Published 01 December 2020
Colonial Ghettoes: the possibilities and limitations of new identity as vision.
Exhibition Review: An Art and Working Life Project
Hosted by the Working Women's Centre Prospect Gallery
Published June 1991
How much marketability is immanent in the artist's cultural background is a matter of delicate negotiation between dealer and client. Just now, it may appear to some artists an unfortunate fact that for them, Aboriginality is not an option.
Tang Qizhong is a painter and Fine Arts educator from China. He writes about his art practice and the relationship between art practices and institutions in China and Australia.
A great deal of agonising has gone on since the 1988 Bicentenary about the nature of Australian identity and therefore the nature of our distinctive culture.
The artist writes about her art practice, in particular her preoccupation with the Australian landscape and how people perceive it. Two images are included: 'Secret Self' and 'Blanket' both from 1990.
The tendency to pigeon hole 'ethnic' art as a second class art practised by minority groups is common in Australia too... Dihedron is a group of artists and supporters operating in Brisbane who share the common goal of helping artists in socio-cultural isolation.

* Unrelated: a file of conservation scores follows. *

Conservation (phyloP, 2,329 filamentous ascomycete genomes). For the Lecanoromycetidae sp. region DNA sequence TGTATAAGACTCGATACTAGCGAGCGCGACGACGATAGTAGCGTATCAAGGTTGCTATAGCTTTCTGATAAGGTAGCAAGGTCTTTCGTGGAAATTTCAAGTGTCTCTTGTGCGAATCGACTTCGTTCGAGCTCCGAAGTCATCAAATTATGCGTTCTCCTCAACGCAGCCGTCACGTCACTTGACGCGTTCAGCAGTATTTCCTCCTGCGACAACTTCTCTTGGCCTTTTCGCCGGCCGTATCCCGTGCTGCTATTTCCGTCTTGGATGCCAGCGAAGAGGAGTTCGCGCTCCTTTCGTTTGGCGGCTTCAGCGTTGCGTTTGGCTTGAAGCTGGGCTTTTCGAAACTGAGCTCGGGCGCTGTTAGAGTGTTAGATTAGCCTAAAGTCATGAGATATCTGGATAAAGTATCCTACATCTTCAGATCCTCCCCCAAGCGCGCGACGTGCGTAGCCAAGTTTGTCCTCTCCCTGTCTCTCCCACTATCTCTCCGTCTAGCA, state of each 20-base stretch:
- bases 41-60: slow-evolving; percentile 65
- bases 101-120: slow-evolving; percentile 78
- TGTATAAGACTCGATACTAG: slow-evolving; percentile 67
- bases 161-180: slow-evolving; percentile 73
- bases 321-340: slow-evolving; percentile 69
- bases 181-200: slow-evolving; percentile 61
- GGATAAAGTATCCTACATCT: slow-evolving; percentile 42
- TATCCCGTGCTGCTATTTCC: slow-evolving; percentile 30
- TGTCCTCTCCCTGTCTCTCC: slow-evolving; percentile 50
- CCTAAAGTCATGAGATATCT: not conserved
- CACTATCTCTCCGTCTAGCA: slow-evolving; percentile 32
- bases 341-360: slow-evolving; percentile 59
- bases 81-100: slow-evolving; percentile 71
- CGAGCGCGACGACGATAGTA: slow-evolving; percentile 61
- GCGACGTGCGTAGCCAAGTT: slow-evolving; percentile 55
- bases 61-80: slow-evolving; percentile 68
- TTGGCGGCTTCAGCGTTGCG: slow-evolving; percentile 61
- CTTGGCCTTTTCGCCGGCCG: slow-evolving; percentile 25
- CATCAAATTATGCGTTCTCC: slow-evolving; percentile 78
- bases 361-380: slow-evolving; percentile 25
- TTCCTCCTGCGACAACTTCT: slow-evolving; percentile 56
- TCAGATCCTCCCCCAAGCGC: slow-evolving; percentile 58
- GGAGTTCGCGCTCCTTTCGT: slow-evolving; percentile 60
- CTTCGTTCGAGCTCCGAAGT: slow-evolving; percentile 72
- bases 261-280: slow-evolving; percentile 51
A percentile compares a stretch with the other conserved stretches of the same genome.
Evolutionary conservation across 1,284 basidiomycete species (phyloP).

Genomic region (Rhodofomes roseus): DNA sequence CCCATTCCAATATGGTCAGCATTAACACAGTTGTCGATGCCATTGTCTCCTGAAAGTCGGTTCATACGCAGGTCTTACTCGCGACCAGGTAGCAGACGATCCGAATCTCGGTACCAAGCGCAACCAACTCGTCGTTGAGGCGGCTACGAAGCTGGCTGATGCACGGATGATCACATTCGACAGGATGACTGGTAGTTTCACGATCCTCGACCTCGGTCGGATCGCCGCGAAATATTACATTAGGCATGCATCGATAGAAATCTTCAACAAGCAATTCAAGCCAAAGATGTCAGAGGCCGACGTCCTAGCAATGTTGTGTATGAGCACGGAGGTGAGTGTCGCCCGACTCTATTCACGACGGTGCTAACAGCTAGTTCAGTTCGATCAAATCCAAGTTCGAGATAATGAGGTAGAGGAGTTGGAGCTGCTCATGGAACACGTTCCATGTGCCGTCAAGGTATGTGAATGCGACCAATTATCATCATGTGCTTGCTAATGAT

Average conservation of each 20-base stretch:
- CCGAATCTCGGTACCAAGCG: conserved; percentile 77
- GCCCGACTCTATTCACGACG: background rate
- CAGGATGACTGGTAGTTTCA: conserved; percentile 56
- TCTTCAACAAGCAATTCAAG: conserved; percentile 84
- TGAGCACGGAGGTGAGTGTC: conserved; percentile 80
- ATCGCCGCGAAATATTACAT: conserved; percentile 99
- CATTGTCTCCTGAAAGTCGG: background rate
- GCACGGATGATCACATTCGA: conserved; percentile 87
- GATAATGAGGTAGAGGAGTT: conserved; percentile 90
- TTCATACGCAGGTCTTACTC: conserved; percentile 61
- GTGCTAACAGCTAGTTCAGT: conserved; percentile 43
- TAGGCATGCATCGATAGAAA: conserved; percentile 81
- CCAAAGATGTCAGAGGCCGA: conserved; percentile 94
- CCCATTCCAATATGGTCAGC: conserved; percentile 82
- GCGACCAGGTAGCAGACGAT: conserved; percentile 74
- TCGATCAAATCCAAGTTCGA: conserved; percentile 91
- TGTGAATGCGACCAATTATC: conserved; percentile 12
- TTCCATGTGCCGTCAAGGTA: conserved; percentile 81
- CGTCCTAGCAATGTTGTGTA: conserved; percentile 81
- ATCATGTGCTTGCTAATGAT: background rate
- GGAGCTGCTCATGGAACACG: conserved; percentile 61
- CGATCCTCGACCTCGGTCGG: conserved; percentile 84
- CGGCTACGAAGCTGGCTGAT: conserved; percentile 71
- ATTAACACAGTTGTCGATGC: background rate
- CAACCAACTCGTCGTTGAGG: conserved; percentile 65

Multicultural Artworker's Committee [MAC] aims to provide all citizens with equal opportunity to access and promote art in its various forms.
Looks at the art practice of Januzs Kozak, a painter who was born in Poland and who now works and lives in Wollongong.
Le Thanh Nhon and the Acacia Indo-Chinese Children's Centre.
Looks at the dance practice of the Bharatam Dance Company from Melbourne and at that stage in its 5th year of operation. Photos of the dancers in production included.
Written with Joseph Eisenberg. The National Association for the Visual Arts [NAVA] is currently sponsoring a project on 'Multiculturalism and the immigrant artist in Australian visual culture'. Part of the study focuses on the role of public galleries in appreciating, exhibiting, and acquiring the work of Australian artists from non- English speaking backgrounds [NESB].
An exhibition of contemporary Aboriginal art 'Aboriginal Art and Spirituality' opened at the High Court of Australia in 1991. The exhibition to tour after its opening in Canberra.....All of the works in the exhibition speak quite overtly about the highly problematic intervention of the missions, the politics of racism and the way in which Aboriginal spirituality will always remain linked to the land.